9000 STEPS – Joanne Leighton/WLDN

A seductive dance ritual at dawn or dusk
Tue. 31 July at 19h30 – Naturpark Amager
Wed. 1 Aug. at 07h30 – Naturpark Amager


Thu. 2 Aug. at 20h30 – Ofelia Plads / find your way
Fri. 3 Aug. at 07h00 – Ofelia Plads / find your way
– Kvæsthusbroen, 1250 Cph. K


Sat. 4 Aug. at 20h30 – Amager Strand/Amager Beach – find your way
Sun. 5 Aug. at 07h00 – Amager Strand/Amager Beach – find your way
– Amager Strand Promenaden, across Lagunebroen, between strandstation/beach station 3 and 5




Six dancers whirl themselves on a surface of 2 tonnes of salt, 2 tonnes of soil or 2 tonnes of sand. Playful and joyful in a sublime unification of precision and chaos. An endless number of circles, curves and spirals are formed, blurred and dissolved with the bodies of the dancers and leave an imprint in the porous terrain. A volatile, vibrant imagery, which Beuys, Pollock and Long would have loved.

Like a hypnotic ceremony of geometric shapes and Fibonacci numbers, 9000 Steps is based on the art of walking – as a daily event and as a source of an infinite number of interpretations. Steve Reich’s “Drumming”, the pioneer work of minimalist music from 1971, is with its inciting rhythmic vibrations the constant background for the movements. The dancers’ meditative formations reflect the repetitive rhythms and fade away into a landscape of shadow, contrast, sound and repercussion.

This magic and seductive ritual manifests itself at dawn and dusk at three different places of widely different nature, which choreographer Joanne Leighton has fallen in love with – each with reference to salt, soil and sand. On a beach with endless horizon, on an undiscovered grassland far from the city, and at a classical viewpoint in the heart of the city. While the morning sun with its sharp white rays evaporates the darkness of the night, or when the evening sun is dissolved into orange-golden shadow plays in a colourless twilight, new relations develop between bodies and landscape.

Just like in MADE IN COPENHAGEN, it is the social collective nature of the dance which intoxicates the audience with energetic, almost exalted, folkloristic circle movements, which flirt with European folk dance and the trance dance of the Sufi….. while we can lose ourselves in the notion of stories about seduction, solidarity, desire and community.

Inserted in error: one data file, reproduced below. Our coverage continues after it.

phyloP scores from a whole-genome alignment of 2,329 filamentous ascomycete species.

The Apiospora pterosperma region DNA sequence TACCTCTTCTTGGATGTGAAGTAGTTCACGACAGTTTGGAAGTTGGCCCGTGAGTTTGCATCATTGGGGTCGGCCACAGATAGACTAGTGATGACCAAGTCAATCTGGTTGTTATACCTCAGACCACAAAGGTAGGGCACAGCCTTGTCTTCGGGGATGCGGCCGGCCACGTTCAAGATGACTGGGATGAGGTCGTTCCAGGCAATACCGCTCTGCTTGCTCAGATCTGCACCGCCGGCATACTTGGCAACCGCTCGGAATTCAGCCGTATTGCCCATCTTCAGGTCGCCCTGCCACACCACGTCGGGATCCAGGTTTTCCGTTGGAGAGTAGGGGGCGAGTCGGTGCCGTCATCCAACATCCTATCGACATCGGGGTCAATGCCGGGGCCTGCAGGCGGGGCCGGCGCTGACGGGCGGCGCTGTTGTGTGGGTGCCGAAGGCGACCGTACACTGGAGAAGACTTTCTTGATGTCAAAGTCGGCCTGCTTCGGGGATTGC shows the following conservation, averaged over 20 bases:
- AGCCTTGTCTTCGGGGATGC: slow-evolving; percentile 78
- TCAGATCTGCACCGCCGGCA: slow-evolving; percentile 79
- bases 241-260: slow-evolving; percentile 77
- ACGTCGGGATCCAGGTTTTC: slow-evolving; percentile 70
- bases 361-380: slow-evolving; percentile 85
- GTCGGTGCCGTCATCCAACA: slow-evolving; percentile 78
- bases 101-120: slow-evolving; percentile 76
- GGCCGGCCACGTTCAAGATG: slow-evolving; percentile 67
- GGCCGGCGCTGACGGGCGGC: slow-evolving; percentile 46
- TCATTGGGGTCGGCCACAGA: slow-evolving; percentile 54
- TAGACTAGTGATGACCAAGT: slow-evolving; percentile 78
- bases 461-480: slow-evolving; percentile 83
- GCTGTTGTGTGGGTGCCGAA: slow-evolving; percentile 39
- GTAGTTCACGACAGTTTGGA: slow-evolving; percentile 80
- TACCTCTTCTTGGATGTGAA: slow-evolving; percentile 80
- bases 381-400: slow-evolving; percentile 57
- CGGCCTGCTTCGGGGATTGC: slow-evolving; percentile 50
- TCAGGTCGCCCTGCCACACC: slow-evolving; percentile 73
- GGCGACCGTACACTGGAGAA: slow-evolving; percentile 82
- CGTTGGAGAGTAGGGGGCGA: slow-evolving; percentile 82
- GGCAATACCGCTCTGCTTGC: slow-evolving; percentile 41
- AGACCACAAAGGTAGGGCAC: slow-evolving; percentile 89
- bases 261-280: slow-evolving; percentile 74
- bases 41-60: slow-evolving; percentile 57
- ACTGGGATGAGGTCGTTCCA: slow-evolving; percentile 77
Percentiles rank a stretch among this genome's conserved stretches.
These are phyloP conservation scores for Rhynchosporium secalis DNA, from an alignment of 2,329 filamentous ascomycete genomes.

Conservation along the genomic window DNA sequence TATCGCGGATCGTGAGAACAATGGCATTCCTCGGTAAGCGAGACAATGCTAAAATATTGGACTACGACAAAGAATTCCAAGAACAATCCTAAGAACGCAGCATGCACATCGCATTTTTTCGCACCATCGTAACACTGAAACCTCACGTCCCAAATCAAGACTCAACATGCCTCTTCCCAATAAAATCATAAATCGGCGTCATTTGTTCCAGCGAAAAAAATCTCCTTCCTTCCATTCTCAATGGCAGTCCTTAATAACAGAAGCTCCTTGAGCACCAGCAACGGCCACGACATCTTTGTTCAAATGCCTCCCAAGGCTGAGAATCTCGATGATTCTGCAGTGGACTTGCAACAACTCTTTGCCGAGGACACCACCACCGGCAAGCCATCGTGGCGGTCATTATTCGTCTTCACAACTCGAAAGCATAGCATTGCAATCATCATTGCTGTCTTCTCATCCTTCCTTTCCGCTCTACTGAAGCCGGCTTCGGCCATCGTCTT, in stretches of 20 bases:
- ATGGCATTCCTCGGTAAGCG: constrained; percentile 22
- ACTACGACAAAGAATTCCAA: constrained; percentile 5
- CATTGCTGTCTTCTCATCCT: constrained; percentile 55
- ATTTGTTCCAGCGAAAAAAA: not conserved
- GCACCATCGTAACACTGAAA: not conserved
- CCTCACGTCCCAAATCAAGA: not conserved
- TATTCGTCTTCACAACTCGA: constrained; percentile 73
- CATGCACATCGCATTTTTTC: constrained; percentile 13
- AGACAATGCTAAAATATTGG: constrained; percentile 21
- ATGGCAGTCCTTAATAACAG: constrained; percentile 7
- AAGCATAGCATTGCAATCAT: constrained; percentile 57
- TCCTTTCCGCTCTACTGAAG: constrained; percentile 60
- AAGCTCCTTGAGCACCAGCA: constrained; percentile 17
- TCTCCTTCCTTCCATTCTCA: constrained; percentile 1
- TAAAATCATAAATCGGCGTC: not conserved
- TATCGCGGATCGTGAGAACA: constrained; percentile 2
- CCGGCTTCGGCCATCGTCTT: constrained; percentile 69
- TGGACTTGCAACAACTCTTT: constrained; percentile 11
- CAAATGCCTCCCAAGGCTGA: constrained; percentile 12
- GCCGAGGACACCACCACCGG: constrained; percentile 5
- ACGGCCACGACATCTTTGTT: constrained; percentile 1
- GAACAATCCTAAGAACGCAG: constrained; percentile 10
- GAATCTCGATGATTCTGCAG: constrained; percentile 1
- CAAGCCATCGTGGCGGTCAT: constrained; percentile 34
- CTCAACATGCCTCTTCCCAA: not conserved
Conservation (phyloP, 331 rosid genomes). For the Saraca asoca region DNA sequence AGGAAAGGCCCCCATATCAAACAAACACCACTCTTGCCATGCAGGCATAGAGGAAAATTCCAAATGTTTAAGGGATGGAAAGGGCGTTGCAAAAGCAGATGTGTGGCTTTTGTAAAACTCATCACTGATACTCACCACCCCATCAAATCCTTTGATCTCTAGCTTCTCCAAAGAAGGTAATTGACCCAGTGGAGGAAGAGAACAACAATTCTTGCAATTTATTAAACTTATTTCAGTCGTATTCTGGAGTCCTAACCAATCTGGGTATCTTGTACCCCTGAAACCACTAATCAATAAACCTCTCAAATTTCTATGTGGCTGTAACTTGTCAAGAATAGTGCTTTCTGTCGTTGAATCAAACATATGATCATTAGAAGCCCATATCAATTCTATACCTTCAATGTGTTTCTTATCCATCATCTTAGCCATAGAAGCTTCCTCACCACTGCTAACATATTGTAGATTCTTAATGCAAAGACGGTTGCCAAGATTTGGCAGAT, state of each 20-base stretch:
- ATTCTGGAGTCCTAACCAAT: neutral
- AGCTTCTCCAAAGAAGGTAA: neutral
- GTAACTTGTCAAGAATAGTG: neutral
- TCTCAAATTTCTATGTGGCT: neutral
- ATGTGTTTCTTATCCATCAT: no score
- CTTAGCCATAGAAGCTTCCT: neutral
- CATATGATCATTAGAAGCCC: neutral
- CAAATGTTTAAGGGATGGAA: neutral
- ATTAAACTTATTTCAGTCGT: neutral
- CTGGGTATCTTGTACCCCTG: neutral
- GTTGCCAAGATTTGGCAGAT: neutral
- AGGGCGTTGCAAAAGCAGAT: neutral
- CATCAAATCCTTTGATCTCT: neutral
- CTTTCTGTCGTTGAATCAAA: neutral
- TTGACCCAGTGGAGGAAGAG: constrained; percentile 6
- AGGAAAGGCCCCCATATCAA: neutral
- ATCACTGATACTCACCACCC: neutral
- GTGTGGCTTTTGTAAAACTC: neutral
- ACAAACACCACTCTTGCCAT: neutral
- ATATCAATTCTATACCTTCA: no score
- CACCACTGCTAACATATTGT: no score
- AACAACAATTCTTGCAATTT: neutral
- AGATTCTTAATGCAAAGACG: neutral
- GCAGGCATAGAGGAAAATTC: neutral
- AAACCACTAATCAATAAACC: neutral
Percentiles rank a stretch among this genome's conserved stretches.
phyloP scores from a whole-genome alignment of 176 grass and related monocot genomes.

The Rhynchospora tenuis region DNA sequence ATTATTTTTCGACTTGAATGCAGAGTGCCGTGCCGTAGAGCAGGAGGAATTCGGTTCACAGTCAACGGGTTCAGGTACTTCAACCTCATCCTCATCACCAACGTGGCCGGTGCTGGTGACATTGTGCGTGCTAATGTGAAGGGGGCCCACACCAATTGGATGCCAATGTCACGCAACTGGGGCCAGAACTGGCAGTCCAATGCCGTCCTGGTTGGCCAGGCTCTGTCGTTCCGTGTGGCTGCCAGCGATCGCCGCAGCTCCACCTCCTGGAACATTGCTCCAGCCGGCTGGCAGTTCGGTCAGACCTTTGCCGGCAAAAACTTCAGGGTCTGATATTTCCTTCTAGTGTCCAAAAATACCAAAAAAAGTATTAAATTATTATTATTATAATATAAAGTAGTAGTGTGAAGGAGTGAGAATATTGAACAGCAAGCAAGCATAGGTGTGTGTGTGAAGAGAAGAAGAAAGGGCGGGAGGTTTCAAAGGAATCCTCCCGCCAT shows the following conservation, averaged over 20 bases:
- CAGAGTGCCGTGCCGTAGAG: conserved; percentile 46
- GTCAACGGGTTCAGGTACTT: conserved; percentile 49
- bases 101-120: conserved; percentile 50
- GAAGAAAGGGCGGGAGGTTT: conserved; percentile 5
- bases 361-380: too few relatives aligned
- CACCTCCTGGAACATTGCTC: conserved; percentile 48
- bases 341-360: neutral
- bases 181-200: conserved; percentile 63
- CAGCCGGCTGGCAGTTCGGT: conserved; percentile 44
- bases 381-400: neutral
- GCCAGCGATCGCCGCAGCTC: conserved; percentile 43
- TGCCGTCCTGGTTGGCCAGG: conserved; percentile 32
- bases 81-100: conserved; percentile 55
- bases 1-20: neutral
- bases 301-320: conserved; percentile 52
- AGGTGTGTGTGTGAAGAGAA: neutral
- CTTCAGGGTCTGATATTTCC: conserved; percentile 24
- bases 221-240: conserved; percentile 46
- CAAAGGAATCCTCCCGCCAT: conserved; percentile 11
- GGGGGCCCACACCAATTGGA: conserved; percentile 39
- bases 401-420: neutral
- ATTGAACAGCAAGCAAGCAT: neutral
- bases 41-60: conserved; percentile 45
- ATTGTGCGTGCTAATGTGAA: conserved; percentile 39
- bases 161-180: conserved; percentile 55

Joanne Leighton is a Belgian-Australian Paris-based choreographer with an outstanding career as dancer and choreographer, which has brought her to work worldwide. Her choreographic career is based on an original vision focusing on dialogue and exchange with both the audience and other artists. At the heart of her work is the importance of the coherence between place, territory and identity.

She founded WLDN in 2015 as a company and a philosophy for her in-depth and investigative work with the site-specific. In her current works she uses the distinctive place to define her performance, just as the performance redefines and transforms the place. She incorporates the narratives and architecture of the place, and she strives to recreate the connection to nature and the basic values. Back to the simple and the essential.

Her participative work MADE IN COPENHAGEN – with 99 Copenhageners and 5 dancers – will be performed 28 July. 9000 STEPS from 2015 is Joanne Leighton’s signature performance. See interview about 9000 STEPS in Copenhagen with Joanne here.


There is a hypnotic intoxication to the work which draws you in, where you lose yourself in the intertwining combinations of patterns as they form, blur and dissolve… a work that is engaged, joyful and cheekily sublime.”
Danser canal historique

Duration: 65 min.
Recommended from:
 age 10


Choreography and direction: Joanne Leighton
Dancers: Lauren Bolze, Marion Carriau, Marie Fonte, Marie-Pierre Jaux, Arthur Perole, Alexandre Da Silva
Music: “Drumming” by Steve Reich with permission from Boosey & Hawkes, London
Costumes: Alexandra Bertaut
Scenography: Tovo & Jamil
Stage technician: Francois Blet
Sound: Peter Crosbie
Production: WLDN
Administration, production and diffusion: Anne Massot
Administration and production assistent: Clémence Durand

Photo: Maja Nydal Eriksen